SXSW is happening right now and Residente presented his documentary about the making of his new album based on his DNA which I’ve written about before.

 

A documentary that is premiering today March 16 at the San Diego Latino Film Festival is La Vida del Filósofo (The life of the philosopher) about Vico C, one of the pioneers of urban music. He started in the genre back when it was completely underground and you would get arrested or have tapes confiscated for listening to it.

Yet another upcoming biopic is Nicky Jam’s to be aired on Telemundo about his struggles. This one was recently announced and we don’t have many details except that Nicky Jam will be starring in it himself.

This sudden influx of documentaries about the minds behind the genre is unprecedented. Sure we’ve had fictionalized versions of these stories like Daddy Yankee’s Talento de Barrio from 2008, but this is something different. This is the artists finally taking the media and the way it portrays them into their hands.

As discussed in yesterday’s post, mainstream media has a tendency to portray latin urban artists in a negative light, to use them as examples of what not to do and who not to be. These documentaries will serve to give us the other side of that and in doing so leveling the playing field. Despite its popular and monetary success, people still delegitimize the genre, sometimes not even calling it music. These documentaries are a solid first step in showing people that it’s not going anywhere anytime soon.

Pusho’s arrest highlights Puerto Rico’s disdain for its urban artists

Puerto Rican reggaeton artist Pusho was arrested early this week for unlicensed carry and the internet has responded in a very familiar way starting a #FreePusho hashtag reminiscent of Anuel AA. Apart from words of encouragement from fans and fellow urban artists, some interesting points were made in terms of the perception of these artists.

The way traditional media portrayed this story is our first indication of falling into stereotypes and misconceptions. Primera Hora, one of the bigger national newspapers of Puerto Rico ran this headline on their Twitter account.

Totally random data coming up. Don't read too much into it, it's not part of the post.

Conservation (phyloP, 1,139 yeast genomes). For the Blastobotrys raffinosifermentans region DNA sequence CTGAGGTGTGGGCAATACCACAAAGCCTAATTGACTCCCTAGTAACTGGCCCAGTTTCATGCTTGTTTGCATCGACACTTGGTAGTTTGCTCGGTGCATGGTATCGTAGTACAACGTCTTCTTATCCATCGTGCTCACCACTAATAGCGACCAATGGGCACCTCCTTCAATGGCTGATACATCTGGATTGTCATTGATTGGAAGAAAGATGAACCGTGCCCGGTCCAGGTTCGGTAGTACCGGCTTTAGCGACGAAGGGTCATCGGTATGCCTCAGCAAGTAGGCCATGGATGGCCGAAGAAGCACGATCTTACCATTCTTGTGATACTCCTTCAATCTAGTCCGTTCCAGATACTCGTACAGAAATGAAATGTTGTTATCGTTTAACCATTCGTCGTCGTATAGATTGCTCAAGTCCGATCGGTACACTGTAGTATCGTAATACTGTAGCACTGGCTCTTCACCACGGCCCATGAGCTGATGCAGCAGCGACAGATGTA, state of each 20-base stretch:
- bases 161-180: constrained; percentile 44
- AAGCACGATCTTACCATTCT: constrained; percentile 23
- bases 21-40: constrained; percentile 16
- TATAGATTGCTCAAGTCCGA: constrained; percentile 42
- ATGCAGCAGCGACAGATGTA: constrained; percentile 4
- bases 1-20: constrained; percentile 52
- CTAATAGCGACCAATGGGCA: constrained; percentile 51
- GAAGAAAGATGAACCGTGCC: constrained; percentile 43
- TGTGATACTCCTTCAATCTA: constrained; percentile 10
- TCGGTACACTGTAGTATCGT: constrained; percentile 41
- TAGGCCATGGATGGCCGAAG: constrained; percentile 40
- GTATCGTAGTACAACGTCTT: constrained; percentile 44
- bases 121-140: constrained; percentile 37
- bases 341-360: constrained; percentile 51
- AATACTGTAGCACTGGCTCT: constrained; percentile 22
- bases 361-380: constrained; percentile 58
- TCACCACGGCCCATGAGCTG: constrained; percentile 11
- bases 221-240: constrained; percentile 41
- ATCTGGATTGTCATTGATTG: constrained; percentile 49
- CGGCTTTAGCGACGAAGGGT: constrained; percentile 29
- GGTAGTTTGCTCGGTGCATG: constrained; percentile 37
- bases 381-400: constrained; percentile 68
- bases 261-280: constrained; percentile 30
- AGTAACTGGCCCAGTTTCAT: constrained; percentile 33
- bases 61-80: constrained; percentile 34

primera hora

‘Reggaeton artist falls for drugs’ reads the translation. This isn’t true at all. The linked article says that he was arrested by agents of the Drug Division of San Juan for possession of unlicensed weapons. Apart from the gun about a thousand dollars and the Mercedez Benz they were driving the agents found nothing else on Pusho and his friend who were both arrested and recently released on a $25,000 fine.

Fellow reggaeton artist Maximan, of J-King & Maximan posted a video on his Instagram account calling out society’s double standard.

He says that “because he’s a reggaetonero everyone comes with ill intentions saying to throw away the key, that he’s a delinquent, he’s a reggaetonero that it’s to be expected. But if they arrest the manager of Foot Locker, of the supermarket, or the local bakery, or the 25-year-old son and he says it to defend himself then people say that things are bad in Puerto Rico he’s trying to defend himself and perhaps he hasn’t had time to fill in the paperwork.”

Puerto Rican comedian Chente Ydrach also tweeted his frustrations the way media represents urban artists.

chente rapetón

‘Local television NEVER talks about our rappers. Until they get arrested. That’s also f**cked up’ states Ydrach. It seems ridiculous that such a profitable and recognized industry of the island is not acknowledged in the media, and when it is it’s slanted in a negative way.

Pusho himself is aware of the scrutiny he is under illustrated by a recent release of his El Precio De La Fama (The Price Of Fame). Some of the verses state: “Dealing with meager people, the radio the press/ That invent negative things without shame / Get carried away by the demon / destroying homes, families friendships, marriages”.

At the end of the day these artists are part of the community, a lot of them stay on the island which is incredibly significant when every year Puerto Ricans, especially the youth, are leaving in massive numbers. These artists chose to stay here, have their families here, make their music here, keep their profits here and the community shuns them at any available opportunity.